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Telegraph: Britain’s Coalition must guard against the rise of right-wing parties. WSJ: Taiwan cracks down on its vibrant press. WashPost: Hungary shows the fragility of democracy.
China faces the threat of an inflationary bubble
Editorial Page Editor Hugo Restall writes in the Wall Street Journal that housing prices in China have risen so high they are completely out of reach of the average buyer. Most Chinese buyers use cash, and this could lead to an inflationary bubble.
QUOTE: The longer Beijing waits to start using interest rates to run monetary policy, the bigger the bubble will get. And the bigger the reckoning when it ends.
Case puts Russia’s legal system in the spotlight
Yuri Schmidt, one of the lead defense attorneys for Mikhail Khodorkovsky, writes in the International Herald Tribune that his client will appeal the Moscow court’s verdict because Khodorkovsky believes his imprisonment has been politically motivated. Khodorkovsky also hopes that Russia will one day return to being a nation governed by the rule of law.
QUOTE: An end to Mr. Khodorkovsky’s persecution would send a strong signal that change is coming to Russia and that there is hope that the country will develop a legal system worthy of the name.
Prospects remain gloomy for ordinary Americans
Columnist Bob Herbert writes in the New York Times that despite good news from holiday sales, the economic prospects for ordinary Americans are dismal. The recession has personally affected about 75 percent of the population.
QUOTE: There is a fundamental disconnect between economic indicators pointing in a positive direction and the experience of millions of American families fighting desperately to fend off destitution.
Britain’s Coalition must guard against the rise of right-wing parties
An editorial in London’s Daily Telegraph argues that given the large increase in Muslims, Britain might see a rise of populist, right-wing parties like France has. It states that the Coalition must ensure that these parties do not take root.
QUOTE: Britain is beginning to experience French-style anxiety about Islamisation. The fact that many terrorists are Muslims may lead to unfair assumptions about the loyalty of British Muslims.
India takes a harder line with China
Harsh V. Pant writes in the Japan Times that for years India has pushed aside its differences with China and tried to pretend they were insignificant. But now, as the conflicts become more pronounced, India is taking a harder line.
QUOTE: India's main security concern is not the increasingly decrepit state of Pakistan but an ever more assertive China, which is widely viewed in India as having a better ability for strategic planning.
American centrists need an ideology
Columnist Clive Crook writes in the Financial Times that despite the increase in fighting between US Republicans and Democrats, America’s political center is unlikely to make a revival. US centrists need to come up with strong policies to win support.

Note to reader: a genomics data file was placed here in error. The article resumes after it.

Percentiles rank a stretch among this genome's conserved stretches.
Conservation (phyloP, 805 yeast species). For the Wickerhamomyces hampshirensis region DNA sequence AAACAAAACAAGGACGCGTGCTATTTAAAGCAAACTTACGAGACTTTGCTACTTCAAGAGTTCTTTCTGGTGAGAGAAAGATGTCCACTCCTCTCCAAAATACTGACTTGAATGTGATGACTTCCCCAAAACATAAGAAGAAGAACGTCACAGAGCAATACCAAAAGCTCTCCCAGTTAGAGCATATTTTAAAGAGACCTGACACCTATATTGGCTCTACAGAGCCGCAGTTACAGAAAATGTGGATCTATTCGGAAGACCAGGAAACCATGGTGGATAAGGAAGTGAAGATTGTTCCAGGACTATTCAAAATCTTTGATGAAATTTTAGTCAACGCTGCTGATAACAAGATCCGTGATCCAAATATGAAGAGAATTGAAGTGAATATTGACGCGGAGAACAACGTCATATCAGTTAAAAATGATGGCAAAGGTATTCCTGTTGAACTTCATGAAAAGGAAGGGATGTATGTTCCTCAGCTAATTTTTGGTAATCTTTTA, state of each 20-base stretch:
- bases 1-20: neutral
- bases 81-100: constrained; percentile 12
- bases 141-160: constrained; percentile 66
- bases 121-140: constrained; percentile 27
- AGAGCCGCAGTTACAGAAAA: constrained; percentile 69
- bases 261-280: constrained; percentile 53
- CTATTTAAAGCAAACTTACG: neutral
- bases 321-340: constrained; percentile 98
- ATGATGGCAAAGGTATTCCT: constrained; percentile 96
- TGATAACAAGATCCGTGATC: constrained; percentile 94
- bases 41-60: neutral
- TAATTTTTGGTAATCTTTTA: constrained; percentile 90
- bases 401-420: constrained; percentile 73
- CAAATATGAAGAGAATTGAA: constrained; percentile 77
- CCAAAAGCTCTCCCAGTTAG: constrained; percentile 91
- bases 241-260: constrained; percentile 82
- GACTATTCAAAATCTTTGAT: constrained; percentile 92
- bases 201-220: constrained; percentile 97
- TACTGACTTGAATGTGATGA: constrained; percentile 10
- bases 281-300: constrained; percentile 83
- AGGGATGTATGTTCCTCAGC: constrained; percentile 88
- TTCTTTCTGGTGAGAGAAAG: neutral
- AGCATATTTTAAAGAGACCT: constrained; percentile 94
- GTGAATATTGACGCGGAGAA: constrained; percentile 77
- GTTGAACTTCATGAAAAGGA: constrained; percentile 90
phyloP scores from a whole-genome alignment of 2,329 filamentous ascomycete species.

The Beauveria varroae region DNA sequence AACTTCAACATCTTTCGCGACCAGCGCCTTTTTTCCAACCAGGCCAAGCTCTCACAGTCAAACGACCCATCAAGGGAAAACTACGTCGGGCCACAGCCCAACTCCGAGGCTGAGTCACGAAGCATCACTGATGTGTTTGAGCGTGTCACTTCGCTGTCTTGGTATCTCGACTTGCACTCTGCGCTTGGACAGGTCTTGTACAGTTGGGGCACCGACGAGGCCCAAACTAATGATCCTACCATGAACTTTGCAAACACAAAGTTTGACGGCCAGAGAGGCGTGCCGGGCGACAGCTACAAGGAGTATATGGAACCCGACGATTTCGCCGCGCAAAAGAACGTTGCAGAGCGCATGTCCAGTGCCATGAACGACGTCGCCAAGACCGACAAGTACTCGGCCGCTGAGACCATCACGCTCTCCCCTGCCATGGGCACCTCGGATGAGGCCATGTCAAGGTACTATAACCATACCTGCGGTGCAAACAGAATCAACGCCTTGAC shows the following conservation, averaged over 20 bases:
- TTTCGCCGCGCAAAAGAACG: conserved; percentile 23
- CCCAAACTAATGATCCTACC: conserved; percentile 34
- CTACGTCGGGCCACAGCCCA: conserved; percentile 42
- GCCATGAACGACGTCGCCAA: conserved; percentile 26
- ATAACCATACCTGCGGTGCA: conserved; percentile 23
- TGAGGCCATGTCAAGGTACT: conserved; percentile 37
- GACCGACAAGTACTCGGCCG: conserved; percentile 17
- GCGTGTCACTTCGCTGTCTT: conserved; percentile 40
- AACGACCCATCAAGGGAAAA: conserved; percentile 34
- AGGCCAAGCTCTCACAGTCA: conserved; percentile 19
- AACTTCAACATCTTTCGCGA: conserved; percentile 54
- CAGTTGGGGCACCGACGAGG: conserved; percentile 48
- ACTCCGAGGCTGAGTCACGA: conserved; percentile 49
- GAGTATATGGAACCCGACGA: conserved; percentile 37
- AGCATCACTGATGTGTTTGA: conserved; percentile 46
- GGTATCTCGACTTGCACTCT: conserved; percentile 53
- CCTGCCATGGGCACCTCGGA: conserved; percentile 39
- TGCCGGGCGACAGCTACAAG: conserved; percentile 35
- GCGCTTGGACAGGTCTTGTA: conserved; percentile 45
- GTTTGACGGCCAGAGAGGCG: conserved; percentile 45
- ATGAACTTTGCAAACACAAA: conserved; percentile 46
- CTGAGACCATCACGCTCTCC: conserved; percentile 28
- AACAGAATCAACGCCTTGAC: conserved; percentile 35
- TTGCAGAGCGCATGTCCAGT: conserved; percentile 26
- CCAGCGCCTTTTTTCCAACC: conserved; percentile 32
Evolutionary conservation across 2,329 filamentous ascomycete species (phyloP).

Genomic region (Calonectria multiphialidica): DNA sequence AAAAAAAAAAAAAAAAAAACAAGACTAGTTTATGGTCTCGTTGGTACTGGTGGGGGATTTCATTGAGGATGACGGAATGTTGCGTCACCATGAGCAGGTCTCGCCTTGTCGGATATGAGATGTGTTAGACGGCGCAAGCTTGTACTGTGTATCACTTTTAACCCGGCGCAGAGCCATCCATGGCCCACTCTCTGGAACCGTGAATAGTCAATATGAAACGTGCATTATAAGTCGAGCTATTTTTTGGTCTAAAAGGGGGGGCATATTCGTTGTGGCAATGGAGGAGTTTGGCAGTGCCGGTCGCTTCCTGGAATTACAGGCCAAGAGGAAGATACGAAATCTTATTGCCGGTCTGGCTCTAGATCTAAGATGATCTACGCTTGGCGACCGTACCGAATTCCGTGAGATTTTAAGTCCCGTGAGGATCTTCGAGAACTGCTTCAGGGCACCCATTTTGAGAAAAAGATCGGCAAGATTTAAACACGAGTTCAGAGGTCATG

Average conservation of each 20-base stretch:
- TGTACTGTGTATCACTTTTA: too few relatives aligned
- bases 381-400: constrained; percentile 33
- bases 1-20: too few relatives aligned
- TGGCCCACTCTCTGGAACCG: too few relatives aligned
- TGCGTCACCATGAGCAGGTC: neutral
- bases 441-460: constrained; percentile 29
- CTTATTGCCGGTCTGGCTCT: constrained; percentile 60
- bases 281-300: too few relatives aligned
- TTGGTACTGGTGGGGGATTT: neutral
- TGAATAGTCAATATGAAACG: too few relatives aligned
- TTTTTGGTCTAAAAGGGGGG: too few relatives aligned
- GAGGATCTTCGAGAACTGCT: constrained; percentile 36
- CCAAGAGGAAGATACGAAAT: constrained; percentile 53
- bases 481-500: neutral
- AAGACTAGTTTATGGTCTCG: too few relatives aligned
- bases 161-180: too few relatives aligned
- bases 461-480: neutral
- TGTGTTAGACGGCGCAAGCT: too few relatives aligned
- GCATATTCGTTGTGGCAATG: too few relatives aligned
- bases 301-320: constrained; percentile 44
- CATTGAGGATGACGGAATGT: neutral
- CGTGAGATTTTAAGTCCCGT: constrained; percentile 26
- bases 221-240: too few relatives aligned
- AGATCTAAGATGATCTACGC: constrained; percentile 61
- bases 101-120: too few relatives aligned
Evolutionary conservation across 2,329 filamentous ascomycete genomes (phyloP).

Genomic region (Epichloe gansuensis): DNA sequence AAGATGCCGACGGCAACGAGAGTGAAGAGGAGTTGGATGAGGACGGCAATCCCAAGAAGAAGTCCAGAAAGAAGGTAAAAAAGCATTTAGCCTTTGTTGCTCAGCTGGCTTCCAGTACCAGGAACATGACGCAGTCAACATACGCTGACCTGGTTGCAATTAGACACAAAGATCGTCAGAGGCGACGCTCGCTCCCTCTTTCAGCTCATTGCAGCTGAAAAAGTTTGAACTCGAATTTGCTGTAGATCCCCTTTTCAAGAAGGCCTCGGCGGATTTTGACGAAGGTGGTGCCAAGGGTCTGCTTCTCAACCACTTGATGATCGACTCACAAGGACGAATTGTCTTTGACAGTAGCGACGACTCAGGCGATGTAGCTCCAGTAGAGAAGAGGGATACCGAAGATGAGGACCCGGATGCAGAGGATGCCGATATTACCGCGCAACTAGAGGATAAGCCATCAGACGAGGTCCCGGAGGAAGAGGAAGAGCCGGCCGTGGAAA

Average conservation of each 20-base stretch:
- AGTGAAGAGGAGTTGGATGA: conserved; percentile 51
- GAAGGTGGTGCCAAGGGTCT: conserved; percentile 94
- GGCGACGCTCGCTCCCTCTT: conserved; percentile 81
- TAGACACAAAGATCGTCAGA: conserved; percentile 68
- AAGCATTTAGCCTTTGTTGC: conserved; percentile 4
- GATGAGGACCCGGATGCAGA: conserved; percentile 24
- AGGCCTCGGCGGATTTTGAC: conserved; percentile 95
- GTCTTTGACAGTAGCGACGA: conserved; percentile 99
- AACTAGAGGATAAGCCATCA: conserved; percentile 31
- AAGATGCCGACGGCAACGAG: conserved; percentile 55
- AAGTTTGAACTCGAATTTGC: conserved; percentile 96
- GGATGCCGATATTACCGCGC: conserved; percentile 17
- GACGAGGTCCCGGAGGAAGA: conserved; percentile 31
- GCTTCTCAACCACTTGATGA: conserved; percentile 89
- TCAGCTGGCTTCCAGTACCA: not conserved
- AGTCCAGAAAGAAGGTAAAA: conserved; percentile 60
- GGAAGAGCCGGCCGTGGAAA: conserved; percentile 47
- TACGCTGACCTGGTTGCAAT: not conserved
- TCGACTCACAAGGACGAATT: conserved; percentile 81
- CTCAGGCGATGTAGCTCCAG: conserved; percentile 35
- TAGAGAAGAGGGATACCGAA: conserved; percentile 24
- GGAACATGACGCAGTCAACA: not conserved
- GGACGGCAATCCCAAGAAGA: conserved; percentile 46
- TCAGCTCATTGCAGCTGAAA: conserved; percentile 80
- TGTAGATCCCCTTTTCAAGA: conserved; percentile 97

QUOTE: Centrism needs an ideology, too – the more strident, the better. Without one, it is empty.
Taiwan cracks down on its vibrant press
Jimmy Lai, the founder and chairman of Next Media, writes in the Wall Street Journal that Taiwanese President Ma Ying-jeou has taken a number of steps to restrain the country’s previously free press. Taiwan needs a vibrant media that exposes government corruption and misdeeds.
QUOTE: The way a government treats its media critics is the true test of whether it truly supports a free press. By that standard, Taiwan is failing.
The history of public debt offers important lessons
Jacques Attali writes in Newsweek that history is intricately tied to public debt. However, the debts of the world’s biggest countries have never been as big or as threatening as they are now. The West
must take lessons from history and balance its budget, stabilize its financial sector and return to a path of growth.
QUOTE: Public debt can encourage growth and help make future generations richer. But for that, one must parse unwise debt (debt that finances running costs) from intelligent debt (public infrastructure for energy, transport, health care, or education).
Hungary shows the fragility of democracy
Columnist Anne Applebaum writes in the Washington Post that Hungary provides an example of how fragile democracy can be. Prime Minister Viktor Orban is so popular that he is able to change his country’s laws to keep himself in power without any significant opposition.
QUOTE: Since taking office he has appointed a council to rewrite the constitution, deprived the national audit office of funding and stripped some of the powers of the country's supreme court. More recently, his parliament passed a set of laws governing the media.
State elections will determine Angela Merkel’s fate
Journalists Florian Gathmann and Philipp Wittrock write in Der Spiegel that a series of upcoming state elections could determine the fate of German Chancellor Angela Merkel, and it looks like her coalition will do poorly. In addition to impacting her ability to make policy, the elections could have a significant psychological impact on the country and thereby affect Merkel’s political standing.
QUOTE: 2011 could turn into an annus horribilis for Merkel, despite a rapidly recovering economy.